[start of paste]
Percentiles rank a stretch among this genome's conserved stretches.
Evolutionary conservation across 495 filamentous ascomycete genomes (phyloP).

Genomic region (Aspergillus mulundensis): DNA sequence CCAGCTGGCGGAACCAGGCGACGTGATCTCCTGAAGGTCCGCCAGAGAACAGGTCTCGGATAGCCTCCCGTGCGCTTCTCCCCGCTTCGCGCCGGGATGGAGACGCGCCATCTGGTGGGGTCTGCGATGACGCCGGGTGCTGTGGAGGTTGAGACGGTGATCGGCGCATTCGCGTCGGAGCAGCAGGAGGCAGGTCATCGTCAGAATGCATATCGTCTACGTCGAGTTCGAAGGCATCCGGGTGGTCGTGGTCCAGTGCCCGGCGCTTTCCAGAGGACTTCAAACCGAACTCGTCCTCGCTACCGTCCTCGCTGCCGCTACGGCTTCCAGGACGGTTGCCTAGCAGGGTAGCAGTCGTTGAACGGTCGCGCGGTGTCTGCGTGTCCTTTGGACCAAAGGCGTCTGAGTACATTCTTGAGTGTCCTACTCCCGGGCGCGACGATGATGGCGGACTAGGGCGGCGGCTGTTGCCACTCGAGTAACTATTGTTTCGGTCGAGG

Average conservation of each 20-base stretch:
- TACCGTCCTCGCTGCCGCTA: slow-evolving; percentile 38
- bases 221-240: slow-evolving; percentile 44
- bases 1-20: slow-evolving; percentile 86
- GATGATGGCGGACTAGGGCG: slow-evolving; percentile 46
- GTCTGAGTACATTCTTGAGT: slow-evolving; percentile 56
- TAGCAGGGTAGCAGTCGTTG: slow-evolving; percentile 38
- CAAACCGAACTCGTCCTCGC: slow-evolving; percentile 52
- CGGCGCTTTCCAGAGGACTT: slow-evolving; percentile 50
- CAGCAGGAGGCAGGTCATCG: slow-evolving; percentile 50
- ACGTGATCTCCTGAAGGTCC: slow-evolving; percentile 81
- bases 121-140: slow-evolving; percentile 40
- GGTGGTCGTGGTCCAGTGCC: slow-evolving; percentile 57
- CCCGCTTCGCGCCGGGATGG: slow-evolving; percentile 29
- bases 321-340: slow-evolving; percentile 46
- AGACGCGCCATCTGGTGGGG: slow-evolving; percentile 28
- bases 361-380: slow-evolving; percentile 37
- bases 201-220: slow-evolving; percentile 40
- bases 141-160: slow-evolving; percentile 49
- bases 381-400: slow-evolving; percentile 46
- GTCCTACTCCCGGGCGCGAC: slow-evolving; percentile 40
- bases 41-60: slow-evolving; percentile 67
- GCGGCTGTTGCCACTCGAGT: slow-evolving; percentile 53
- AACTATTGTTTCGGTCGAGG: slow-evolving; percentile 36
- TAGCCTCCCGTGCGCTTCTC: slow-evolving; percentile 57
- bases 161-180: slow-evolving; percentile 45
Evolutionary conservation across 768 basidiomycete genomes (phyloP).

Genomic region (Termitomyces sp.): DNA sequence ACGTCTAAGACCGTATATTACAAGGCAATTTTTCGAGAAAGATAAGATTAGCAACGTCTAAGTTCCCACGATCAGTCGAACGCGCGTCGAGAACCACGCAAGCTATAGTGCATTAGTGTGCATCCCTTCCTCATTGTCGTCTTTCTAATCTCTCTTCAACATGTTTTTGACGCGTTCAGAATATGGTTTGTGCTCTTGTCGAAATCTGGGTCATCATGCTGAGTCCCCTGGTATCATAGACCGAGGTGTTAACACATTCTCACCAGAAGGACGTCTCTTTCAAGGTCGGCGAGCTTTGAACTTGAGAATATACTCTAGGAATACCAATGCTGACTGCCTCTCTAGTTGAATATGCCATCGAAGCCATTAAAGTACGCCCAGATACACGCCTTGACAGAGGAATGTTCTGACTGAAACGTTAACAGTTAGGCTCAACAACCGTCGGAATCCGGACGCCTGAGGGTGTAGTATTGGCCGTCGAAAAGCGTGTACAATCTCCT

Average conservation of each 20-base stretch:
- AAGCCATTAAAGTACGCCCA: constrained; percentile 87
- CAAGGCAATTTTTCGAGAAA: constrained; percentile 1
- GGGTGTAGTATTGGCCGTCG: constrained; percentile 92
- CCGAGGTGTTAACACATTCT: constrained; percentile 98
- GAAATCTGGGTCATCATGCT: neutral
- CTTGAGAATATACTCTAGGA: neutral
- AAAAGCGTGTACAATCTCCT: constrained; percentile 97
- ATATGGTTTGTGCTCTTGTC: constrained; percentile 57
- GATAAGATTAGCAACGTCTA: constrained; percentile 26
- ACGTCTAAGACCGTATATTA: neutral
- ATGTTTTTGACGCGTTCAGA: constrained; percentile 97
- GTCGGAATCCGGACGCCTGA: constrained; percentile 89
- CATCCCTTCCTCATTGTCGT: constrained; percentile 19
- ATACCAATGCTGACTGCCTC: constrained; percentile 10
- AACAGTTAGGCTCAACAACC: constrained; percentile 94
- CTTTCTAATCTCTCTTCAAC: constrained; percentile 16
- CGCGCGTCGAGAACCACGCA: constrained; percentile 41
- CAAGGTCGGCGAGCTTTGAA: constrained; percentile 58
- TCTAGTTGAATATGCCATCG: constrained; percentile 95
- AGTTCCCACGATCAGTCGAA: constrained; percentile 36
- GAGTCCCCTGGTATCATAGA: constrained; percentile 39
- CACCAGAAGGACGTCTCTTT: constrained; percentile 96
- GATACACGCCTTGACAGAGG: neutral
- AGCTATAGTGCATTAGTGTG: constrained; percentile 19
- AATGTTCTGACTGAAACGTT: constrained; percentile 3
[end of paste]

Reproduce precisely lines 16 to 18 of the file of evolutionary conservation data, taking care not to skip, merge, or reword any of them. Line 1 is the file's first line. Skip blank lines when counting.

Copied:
- GGTGGTCGTGGTCCAGTGCC: slow-evolving; percentile 57
- CCCGCTTCGCGCCGGGATGG: slow-evolving; percentile 29
- bases 321-340: slow-evolving; percentile 46